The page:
David Warren contemplates the underlying assumptions behind George W. Bush’s Wilsonian crusade to establish democracy in the Midde East, and confronts the unthinkable prospect that they could be mistaken.
The Americans went into Afghanistan and Iraq with my blessings, as my reader may recall…
.. In (the) view — which I hold to be Mr Bushâ€™s — we are dealing with what amounts to a planetary civil war, between those who accept the state-system descended from the Treaty of Westphalia (1648), and an emergent Islamist ideology that certainly does not. To Mr Bushâ€™s mind, only legitimately-elected governments, presiding over properly-administered secular bureaucracies, can be trusted to deal locally with the kind of mischief an Osama bin Laden can perform, with his hands on contemporary weapons of mass destruction.
But Mr Bush was staking his bet on the assumption that the Islamists were not speaking for Islam; that the worldâ€™s Muslims long for modernity; that they are themselves repelled by the violence of the terrorists; that, most significantly, Islam is in its nature a religion that can be â€œinternalizedâ€, like the worldâ€™s other great religions, and that the traditional Islamic aspiration to conjoin worldly political with otherworldly spiritual authority had somehow gone away. It didnâ€™t help that Mr Bush took for his advisers on the nature of Islam, the paid operatives of Washingtonâ€™s Council on American-Islamic Relations, the happyface pseudo-scholar Karen Armstrong, or the profoundly learned but terminally vain Bernard Lewis. Each, in a different way, assured him that Islam and modernity were potentially compatible.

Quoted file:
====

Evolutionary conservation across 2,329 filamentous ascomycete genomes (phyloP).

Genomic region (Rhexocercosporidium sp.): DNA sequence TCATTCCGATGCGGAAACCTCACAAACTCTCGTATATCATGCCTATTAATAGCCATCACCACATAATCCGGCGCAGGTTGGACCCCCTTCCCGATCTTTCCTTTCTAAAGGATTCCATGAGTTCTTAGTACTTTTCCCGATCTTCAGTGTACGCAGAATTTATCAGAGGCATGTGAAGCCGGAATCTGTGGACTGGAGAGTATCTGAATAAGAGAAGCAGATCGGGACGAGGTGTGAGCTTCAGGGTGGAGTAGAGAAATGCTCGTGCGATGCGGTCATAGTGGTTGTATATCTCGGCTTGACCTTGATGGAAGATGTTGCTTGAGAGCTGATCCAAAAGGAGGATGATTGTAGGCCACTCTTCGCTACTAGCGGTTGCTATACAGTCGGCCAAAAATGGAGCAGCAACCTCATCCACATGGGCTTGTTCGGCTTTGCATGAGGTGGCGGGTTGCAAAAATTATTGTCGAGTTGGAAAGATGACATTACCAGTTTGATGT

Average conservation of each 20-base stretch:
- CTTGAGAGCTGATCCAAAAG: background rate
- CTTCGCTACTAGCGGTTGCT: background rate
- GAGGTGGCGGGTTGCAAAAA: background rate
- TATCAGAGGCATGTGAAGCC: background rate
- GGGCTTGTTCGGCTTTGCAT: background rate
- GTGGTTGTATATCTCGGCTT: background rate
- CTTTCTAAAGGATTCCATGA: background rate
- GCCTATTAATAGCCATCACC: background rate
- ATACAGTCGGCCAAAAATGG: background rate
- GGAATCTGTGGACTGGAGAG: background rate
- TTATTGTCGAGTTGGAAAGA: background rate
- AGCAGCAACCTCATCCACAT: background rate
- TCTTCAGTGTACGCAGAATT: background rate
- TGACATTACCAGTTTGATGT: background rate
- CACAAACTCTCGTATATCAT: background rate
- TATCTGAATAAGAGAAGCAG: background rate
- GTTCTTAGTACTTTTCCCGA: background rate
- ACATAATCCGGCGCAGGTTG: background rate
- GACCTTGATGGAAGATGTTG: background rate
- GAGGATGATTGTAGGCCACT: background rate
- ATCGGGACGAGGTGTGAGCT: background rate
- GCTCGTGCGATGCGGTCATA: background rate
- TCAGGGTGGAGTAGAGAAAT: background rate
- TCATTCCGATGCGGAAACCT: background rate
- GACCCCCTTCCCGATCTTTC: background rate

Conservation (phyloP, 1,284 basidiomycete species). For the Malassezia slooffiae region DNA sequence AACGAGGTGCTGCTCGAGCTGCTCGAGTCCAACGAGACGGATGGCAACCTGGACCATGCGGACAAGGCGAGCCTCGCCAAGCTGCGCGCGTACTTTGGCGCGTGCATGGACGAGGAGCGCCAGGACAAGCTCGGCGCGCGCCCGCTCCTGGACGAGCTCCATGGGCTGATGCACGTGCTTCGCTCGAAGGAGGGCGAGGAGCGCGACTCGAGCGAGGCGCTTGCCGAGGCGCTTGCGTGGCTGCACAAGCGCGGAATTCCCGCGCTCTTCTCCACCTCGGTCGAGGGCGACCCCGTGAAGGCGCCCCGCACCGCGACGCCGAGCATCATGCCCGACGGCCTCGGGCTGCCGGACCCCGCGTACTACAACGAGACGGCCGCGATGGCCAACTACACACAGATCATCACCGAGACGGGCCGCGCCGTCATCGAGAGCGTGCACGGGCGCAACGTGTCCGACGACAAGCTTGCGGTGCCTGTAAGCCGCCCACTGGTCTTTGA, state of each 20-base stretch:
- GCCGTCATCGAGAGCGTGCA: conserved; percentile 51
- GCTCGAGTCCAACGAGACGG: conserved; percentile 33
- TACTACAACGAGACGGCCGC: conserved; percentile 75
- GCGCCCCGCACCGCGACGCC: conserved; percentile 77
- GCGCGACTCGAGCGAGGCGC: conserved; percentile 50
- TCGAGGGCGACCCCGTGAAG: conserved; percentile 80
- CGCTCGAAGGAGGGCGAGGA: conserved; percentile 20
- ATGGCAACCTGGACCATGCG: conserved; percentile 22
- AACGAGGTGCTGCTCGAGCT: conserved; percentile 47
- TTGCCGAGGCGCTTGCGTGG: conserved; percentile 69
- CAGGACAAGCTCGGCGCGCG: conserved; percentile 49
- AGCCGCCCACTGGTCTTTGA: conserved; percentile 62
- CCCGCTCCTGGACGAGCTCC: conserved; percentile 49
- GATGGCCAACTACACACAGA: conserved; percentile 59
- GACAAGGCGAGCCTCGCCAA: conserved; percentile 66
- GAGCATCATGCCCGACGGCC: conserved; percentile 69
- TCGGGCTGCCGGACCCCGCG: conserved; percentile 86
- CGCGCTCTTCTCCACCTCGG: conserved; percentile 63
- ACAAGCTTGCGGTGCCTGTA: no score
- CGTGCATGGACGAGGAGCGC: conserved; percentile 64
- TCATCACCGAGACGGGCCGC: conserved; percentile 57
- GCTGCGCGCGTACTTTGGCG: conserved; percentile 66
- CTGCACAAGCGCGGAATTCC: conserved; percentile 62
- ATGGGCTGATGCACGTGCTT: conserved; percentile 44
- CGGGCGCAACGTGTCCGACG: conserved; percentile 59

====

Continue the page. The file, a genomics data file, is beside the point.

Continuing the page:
The question, â€œBut what if they are not?â€ was never seriously raised, because it could not be raised behind the mud curtain of political correctness that has descended over the Western academy and intelligentsia. The idea that others see the world in a way that is not only incompatible with, but utterly opposed to, the way we see it, is the thorn ever-present in the rose bushes of multiculturalism. â€œIdeas have consequencesâ€, and the idea that Islam imagines itself in a fundamental, physical conflict with everything outside of itself, is an idea with which people in the contemporary West are morally and intellectually incapable of coming to terms. Hence our continuing surprise at everything from bar-bombings in Bali, to riots in France, to the Danish cartoon apoplexy.
My own views on the issue have been aloof. More precisely, they have been infected with cowardice. I am so â€œpost-modernâ€ myself that I, too, find it almost impossible to think through the corollaries from our worldâ€™s hardest fact. And that fact is: the post-Christian West is out of its depth with Islam.